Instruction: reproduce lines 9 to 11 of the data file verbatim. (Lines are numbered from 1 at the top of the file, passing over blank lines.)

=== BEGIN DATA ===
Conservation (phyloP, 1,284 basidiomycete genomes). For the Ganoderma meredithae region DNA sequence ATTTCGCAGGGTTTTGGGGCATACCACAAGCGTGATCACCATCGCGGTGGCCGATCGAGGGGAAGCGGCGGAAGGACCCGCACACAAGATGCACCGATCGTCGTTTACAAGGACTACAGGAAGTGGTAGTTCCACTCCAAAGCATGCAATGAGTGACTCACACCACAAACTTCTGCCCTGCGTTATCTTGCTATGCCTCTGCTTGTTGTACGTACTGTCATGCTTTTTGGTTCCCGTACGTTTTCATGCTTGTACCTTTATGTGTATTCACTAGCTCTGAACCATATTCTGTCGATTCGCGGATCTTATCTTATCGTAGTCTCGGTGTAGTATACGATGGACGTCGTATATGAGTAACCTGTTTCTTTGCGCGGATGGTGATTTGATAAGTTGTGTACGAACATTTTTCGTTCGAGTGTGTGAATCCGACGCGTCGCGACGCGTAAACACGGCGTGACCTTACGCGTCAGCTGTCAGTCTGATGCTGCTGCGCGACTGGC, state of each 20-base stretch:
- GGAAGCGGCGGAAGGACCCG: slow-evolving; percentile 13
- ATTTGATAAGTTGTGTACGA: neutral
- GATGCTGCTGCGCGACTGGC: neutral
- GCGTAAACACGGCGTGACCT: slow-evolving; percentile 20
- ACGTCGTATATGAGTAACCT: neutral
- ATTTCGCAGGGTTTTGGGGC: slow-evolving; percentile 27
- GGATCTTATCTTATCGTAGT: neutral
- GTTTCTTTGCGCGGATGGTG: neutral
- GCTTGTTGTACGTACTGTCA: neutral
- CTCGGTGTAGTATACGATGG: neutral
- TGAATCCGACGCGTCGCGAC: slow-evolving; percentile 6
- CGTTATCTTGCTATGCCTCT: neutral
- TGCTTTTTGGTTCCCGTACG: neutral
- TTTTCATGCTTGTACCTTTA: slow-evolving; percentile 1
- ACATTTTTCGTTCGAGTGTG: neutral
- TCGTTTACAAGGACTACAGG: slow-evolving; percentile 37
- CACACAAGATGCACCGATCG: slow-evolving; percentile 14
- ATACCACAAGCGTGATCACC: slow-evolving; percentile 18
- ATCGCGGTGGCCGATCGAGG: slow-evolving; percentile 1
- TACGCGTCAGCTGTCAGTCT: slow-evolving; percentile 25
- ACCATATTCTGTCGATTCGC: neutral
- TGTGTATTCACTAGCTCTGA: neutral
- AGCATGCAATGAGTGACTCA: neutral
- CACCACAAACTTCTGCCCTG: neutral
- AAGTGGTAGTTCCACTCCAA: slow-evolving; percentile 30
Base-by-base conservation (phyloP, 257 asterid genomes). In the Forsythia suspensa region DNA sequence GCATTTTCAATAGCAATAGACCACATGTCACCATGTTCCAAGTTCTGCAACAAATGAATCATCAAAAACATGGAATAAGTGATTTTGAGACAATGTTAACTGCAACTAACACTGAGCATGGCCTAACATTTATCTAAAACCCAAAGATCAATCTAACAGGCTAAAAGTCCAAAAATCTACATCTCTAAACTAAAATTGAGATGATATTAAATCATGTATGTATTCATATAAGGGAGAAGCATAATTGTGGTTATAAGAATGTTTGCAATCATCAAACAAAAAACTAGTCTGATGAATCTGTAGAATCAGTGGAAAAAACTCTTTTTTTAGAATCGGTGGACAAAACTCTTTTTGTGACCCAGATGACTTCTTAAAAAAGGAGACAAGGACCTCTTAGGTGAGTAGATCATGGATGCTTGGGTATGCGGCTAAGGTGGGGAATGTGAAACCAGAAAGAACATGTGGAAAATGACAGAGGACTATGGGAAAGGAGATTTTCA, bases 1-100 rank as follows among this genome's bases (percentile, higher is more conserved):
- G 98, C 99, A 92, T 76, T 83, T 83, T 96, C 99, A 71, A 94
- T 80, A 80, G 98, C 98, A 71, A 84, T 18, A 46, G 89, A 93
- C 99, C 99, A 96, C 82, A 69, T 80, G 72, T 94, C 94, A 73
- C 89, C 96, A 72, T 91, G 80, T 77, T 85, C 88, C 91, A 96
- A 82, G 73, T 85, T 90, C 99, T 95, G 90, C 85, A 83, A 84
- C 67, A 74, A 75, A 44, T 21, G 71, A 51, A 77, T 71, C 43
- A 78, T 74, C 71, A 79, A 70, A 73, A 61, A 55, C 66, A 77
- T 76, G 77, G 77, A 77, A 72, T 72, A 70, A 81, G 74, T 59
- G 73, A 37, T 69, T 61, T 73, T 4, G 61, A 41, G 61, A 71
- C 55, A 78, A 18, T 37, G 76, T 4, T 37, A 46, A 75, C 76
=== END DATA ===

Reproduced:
- GTTTCTTTGCGCGGATGGTG: neutral
- GCTTGTTGTACGTACTGTCA: neutral
- CTCGGTGTAGTATACGATGG: neutral